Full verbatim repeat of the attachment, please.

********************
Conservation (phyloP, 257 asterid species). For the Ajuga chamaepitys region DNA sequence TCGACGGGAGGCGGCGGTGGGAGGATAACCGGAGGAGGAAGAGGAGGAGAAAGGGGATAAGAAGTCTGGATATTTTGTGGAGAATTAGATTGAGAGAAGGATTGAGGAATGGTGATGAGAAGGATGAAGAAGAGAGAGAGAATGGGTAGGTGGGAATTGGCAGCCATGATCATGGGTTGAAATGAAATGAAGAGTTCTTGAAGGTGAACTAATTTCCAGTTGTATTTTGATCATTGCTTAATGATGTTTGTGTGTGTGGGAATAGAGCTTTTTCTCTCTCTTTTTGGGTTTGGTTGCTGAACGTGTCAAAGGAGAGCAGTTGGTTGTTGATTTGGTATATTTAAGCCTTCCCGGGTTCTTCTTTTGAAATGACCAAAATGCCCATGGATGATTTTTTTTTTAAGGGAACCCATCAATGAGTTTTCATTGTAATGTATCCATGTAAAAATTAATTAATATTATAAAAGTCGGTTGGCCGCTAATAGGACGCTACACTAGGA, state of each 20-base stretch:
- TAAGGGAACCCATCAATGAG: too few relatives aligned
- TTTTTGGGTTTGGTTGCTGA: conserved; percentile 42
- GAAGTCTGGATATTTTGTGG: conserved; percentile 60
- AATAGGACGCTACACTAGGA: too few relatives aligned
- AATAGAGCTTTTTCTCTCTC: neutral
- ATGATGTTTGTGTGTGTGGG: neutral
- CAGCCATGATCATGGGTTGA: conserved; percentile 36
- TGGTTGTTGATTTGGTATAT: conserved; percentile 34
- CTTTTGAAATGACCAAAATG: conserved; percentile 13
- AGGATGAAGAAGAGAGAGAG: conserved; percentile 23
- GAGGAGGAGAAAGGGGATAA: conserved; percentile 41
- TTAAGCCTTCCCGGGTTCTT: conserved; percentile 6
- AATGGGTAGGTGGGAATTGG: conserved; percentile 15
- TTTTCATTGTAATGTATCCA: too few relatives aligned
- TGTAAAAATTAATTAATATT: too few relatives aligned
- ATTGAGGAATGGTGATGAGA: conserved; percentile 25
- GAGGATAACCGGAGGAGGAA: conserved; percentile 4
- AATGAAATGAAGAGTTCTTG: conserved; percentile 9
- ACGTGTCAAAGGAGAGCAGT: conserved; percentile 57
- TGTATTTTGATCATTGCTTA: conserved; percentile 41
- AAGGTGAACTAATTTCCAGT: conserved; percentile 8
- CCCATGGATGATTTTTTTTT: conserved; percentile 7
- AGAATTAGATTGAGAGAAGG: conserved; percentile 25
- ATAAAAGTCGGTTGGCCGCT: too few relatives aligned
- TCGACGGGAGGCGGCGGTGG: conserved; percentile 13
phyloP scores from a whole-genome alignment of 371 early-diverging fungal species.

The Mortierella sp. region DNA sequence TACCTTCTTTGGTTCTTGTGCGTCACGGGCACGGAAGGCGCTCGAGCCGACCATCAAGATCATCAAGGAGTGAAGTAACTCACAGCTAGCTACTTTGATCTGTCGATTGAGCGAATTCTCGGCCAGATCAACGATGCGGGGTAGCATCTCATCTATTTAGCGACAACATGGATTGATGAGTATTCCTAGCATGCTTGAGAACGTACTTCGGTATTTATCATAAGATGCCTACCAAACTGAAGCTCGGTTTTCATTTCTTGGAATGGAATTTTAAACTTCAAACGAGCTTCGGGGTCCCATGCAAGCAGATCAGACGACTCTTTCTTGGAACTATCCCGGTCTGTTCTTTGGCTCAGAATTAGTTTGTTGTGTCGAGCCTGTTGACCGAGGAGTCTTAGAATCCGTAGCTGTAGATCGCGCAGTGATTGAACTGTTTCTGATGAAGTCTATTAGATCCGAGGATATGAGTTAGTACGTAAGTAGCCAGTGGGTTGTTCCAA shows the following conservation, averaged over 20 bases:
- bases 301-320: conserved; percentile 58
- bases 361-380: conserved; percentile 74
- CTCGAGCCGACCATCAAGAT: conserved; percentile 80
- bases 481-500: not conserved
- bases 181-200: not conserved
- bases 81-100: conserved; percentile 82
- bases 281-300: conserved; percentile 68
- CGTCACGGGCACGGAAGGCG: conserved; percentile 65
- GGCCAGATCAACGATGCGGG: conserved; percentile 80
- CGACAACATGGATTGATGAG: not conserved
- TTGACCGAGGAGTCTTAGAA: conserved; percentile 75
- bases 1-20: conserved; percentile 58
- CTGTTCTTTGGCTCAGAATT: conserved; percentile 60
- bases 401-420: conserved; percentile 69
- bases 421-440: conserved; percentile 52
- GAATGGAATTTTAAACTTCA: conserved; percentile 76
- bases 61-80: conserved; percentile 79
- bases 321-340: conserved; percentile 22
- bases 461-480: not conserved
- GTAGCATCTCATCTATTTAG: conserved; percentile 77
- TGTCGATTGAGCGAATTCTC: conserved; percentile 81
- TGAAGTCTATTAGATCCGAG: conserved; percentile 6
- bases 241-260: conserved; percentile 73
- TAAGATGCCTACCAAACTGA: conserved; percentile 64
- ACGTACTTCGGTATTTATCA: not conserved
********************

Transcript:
Conservation (phyloP, 257 asterid species). For the Ajuga chamaepitys region DNA sequence TCGACGGGAGGCGGCGGTGGGAGGATAACCGGAGGAGGAAGAGGAGGAGAAAGGGGATAAGAAGTCTGGATATTTTGTGGAGAATTAGATTGAGAGAAGGATTGAGGAATGGTGATGAGAAGGATGAAGAAGAGAGAGAGAATGGGTAGGTGGGAATTGGCAGCCATGATCATGGGTTGAAATGAAATGAAGAGTTCTTGAAGGTGAACTAATTTCCAGTTGTATTTTGATCATTGCTTAATGATGTTTGTGTGTGTGGGAATAGAGCTTTTTCTCTCTCTTTTTGGGTTTGGTTGCTGAACGTGTCAAAGGAGAGCAGTTGGTTGTTGATTTGGTATATTTAAGCCTTCCCGGGTTCTTCTTTTGAAATGACCAAAATGCCCATGGATGATTTTTTTTTTAAGGGAACCCATCAATGAGTTTTCATTGTAATGTATCCATGTAAAAATTAATTAATATTATAAAAGTCGGTTGGCCGCTAATAGGACGCTACACTAGGA, state of each 20-base stretch:
- TAAGGGAACCCATCAATGAG: too few relatives aligned
- TTTTTGGGTTTGGTTGCTGA: conserved; percentile 42
- GAAGTCTGGATATTTTGTGG: conserved; percentile 60
- AATAGGACGCTACACTAGGA: too few relatives aligned
- AATAGAGCTTTTTCTCTCTC: neutral
- ATGATGTTTGTGTGTGTGGG: neutral
- CAGCCATGATCATGGGTTGA: conserved; percentile 36
- TGGTTGTTGATTTGGTATAT: conserved; percentile 34
- CTTTTGAAATGACCAAAATG: conserved; percentile 13
- AGGATGAAGAAGAGAGAGAG: conserved; percentile 23
- GAGGAGGAGAAAGGGGATAA: conserved; percentile 41
- TTAAGCCTTCCCGGGTTCTT: conserved; percentile 6
- AATGGGTAGGTGGGAATTGG: conserved; percentile 15
- TTTTCATTGTAATGTATCCA: too few relatives aligned
- TGTAAAAATTAATTAATATT: too few relatives aligned
- ATTGAGGAATGGTGATGAGA: conserved; percentile 25
- GAGGATAACCGGAGGAGGAA: conserved; percentile 4
- AATGAAATGAAGAGTTCTTG: conserved; percentile 9
- ACGTGTCAAAGGAGAGCAGT: conserved; percentile 57
- TGTATTTTGATCATTGCTTA: conserved; percentile 41
- AAGGTGAACTAATTTCCAGT: conserved; percentile 8
- CCCATGGATGATTTTTTTTT: conserved; percentile 7
- AGAATTAGATTGAGAGAAGG: conserved; percentile 25
- ATAAAAGTCGGTTGGCCGCT: too few relatives aligned
- TCGACGGGAGGCGGCGGTGG: conserved; percentile 13
phyloP scores from a whole-genome alignment of 371 early-diverging fungal species.

The Mortierella sp. region DNA sequence TACCTTCTTTGGTTCTTGTGCGTCACGGGCACGGAAGGCGCTCGAGCCGACCATCAAGATCATCAAGGAGTGAAGTAACTCACAGCTAGCTACTTTGATCTGTCGATTGAGCGAATTCTCGGCCAGATCAACGATGCGGGGTAGCATCTCATCTATTTAGCGACAACATGGATTGATGAGTATTCCTAGCATGCTTGAGAACGTACTTCGGTATTTATCATAAGATGCCTACCAAACTGAAGCTCGGTTTTCATTTCTTGGAATGGAATTTTAAACTTCAAACGAGCTTCGGGGTCCCATGCAAGCAGATCAGACGACTCTTTCTTGGAACTATCCCGGTCTGTTCTTTGGCTCAGAATTAGTTTGTTGTGTCGAGCCTGTTGACCGAGGAGTCTTAGAATCCGTAGCTGTAGATCGCGCAGTGATTGAACTGTTTCTGATGAAGTCTATTAGATCCGAGGATATGAGTTAGTACGTAAGTAGCCAGTGGGTTGTTCCAA shows the following conservation, averaged over 20 bases:
- bases 301-320: conserved; percentile 58
- bases 361-380: conserved; percentile 74
- CTCGAGCCGACCATCAAGAT: conserved; percentile 80
- bases 481-500: not conserved
- bases 181-200: not conserved
- bases 81-100: conserved; percentile 82
- bases 281-300: conserved; percentile 68
- CGTCACGGGCACGGAAGGCG: conserved; percentile 65
- GGCCAGATCAACGATGCGGG: conserved; percentile 80
- CGACAACATGGATTGATGAG: not conserved
- TTGACCGAGGAGTCTTAGAA: conserved; percentile 75
- bases 1-20: conserved; percentile 58
- CTGTTCTTTGGCTCAGAATT: conserved; percentile 60
- bases 401-420: conserved; percentile 69
- bases 421-440: conserved; percentile 52
- GAATGGAATTTTAAACTTCA: conserved; percentile 76
- bases 61-80: conserved; percentile 79
- bases 321-340: conserved; percentile 22
- bases 461-480: not conserved
- GTAGCATCTCATCTATTTAG: conserved; percentile 77
- TGTCGATTGAGCGAATTCTC: conserved; percentile 81
- TGAAGTCTATTAGATCCGAG: conserved; percentile 6
- bases 241-260: conserved; percentile 73
- TAAGATGCCTACCAAACTGA: conserved; percentile 64
- ACGTACTTCGGTATTTATCA: not conserved